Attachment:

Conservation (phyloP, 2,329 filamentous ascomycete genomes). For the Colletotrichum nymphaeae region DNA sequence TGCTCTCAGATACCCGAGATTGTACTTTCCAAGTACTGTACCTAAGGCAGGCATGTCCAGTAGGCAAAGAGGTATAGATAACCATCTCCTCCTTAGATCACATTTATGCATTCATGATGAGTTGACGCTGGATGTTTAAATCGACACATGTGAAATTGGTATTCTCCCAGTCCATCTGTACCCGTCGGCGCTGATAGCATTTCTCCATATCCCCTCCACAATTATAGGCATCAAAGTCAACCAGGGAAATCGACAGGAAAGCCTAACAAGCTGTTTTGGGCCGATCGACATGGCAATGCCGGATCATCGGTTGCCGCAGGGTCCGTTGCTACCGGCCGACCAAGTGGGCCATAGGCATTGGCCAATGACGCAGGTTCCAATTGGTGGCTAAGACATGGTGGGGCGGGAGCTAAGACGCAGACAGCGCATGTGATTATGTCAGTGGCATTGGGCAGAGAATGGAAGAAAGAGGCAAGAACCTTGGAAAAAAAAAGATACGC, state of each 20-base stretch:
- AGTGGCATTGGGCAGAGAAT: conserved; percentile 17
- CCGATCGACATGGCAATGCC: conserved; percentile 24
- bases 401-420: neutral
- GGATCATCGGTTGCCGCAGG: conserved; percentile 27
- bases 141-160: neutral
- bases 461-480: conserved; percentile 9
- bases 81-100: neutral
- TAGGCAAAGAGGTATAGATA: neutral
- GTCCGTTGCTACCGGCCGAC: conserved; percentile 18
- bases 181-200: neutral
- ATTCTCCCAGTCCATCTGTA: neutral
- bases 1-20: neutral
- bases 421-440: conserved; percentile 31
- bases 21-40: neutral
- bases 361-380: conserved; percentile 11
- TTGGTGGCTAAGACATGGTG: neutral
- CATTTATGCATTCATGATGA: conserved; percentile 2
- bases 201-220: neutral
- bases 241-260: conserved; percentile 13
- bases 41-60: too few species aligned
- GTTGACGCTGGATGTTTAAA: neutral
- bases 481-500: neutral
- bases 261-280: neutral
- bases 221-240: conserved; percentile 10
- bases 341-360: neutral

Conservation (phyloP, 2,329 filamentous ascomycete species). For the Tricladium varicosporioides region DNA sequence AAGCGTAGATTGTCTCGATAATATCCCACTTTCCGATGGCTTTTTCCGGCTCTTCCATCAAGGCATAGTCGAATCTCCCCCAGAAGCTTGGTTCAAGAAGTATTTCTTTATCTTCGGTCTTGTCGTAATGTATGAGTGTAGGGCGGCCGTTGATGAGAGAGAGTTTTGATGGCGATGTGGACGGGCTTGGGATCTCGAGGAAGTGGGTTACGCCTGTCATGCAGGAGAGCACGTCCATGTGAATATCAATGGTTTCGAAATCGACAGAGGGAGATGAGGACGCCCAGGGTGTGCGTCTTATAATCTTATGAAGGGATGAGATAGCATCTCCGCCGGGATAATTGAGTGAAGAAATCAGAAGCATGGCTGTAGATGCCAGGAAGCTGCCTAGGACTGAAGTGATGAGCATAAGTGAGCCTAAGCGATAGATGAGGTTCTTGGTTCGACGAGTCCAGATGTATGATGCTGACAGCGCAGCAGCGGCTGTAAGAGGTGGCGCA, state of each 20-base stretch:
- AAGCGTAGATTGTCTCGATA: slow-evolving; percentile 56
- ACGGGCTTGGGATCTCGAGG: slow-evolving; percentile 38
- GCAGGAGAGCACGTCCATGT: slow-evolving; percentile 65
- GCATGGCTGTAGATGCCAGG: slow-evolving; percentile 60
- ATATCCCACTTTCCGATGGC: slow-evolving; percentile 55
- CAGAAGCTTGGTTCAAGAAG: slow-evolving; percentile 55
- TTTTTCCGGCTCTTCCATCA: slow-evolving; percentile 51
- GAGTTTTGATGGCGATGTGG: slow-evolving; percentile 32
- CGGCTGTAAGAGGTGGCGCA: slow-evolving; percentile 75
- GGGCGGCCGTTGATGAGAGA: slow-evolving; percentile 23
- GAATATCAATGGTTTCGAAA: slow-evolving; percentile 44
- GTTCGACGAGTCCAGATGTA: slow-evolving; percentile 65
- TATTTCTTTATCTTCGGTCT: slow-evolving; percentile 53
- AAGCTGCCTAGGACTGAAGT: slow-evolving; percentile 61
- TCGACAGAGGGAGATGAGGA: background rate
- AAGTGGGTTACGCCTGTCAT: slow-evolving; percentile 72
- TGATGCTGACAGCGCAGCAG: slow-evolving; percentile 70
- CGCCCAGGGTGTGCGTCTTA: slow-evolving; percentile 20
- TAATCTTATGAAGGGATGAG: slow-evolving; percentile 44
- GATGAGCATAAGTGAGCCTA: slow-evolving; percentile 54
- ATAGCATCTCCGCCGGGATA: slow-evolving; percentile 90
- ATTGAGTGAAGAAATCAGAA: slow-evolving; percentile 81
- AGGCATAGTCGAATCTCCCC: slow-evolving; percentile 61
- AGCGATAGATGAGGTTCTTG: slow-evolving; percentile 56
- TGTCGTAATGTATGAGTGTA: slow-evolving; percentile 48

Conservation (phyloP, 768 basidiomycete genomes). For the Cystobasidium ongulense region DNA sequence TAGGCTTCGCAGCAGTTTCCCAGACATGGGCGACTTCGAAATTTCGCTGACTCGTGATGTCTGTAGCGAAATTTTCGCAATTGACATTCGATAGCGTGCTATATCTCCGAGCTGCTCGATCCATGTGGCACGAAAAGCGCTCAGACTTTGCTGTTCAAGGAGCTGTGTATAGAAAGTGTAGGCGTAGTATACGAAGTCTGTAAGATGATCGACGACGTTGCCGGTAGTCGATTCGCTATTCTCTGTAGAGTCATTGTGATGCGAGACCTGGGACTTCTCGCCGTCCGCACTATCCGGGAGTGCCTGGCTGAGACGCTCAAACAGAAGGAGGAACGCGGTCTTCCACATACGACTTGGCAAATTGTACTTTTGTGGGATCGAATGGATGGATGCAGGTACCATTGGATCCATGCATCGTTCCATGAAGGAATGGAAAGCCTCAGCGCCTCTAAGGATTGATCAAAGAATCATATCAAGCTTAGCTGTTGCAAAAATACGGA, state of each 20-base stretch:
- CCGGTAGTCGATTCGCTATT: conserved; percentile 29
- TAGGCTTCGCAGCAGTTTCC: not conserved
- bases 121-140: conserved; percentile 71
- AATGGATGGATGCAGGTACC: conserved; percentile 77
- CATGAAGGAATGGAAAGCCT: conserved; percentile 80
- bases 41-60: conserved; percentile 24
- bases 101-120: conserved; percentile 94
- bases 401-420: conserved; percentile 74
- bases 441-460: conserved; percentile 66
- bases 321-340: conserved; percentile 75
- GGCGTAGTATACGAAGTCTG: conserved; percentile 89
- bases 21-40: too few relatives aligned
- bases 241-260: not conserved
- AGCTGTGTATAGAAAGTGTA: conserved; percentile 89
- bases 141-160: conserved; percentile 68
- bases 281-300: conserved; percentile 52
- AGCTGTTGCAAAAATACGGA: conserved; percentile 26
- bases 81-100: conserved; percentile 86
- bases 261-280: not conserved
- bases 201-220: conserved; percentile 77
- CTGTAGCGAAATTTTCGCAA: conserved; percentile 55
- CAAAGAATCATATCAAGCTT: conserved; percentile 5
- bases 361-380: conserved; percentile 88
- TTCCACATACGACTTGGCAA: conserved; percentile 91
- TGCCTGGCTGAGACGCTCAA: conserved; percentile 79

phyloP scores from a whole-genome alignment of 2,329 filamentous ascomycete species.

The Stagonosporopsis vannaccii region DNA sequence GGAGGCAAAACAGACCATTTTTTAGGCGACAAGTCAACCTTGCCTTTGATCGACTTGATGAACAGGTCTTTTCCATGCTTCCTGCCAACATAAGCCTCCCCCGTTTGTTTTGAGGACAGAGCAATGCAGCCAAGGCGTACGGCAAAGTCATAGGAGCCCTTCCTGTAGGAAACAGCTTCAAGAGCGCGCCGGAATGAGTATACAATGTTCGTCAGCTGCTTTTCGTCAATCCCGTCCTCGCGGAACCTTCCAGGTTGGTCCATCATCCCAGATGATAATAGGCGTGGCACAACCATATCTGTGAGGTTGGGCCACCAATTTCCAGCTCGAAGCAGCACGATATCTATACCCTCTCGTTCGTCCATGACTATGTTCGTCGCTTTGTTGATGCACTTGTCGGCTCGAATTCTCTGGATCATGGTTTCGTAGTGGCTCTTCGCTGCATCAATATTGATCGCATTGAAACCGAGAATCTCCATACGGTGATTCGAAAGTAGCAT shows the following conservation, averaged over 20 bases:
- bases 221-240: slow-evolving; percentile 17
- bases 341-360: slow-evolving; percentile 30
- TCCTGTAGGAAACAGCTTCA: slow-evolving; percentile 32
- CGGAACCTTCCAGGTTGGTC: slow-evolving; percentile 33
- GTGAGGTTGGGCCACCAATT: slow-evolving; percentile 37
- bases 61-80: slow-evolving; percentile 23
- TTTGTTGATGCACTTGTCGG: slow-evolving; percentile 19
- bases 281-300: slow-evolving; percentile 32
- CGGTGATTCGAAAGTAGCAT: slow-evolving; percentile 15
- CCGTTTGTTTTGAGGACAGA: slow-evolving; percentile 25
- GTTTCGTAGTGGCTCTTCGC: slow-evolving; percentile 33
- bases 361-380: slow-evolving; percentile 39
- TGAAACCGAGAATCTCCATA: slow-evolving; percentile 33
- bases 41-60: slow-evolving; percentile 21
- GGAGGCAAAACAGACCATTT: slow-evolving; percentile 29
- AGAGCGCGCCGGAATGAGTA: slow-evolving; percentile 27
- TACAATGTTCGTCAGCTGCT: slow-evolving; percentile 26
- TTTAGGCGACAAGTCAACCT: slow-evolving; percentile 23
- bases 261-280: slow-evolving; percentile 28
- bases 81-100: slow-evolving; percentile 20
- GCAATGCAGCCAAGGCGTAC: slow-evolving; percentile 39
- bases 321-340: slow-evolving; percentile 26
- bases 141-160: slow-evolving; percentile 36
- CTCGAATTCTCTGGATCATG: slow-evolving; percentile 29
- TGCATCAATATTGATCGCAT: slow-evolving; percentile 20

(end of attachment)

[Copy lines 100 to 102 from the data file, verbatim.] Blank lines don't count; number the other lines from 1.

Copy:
- bases 81-100: slow-evolving; percentile 20
- GCAATGCAGCCAAGGCGTAC: slow-evolving; percentile 39
- bases 321-340: slow-evolving; percentile 26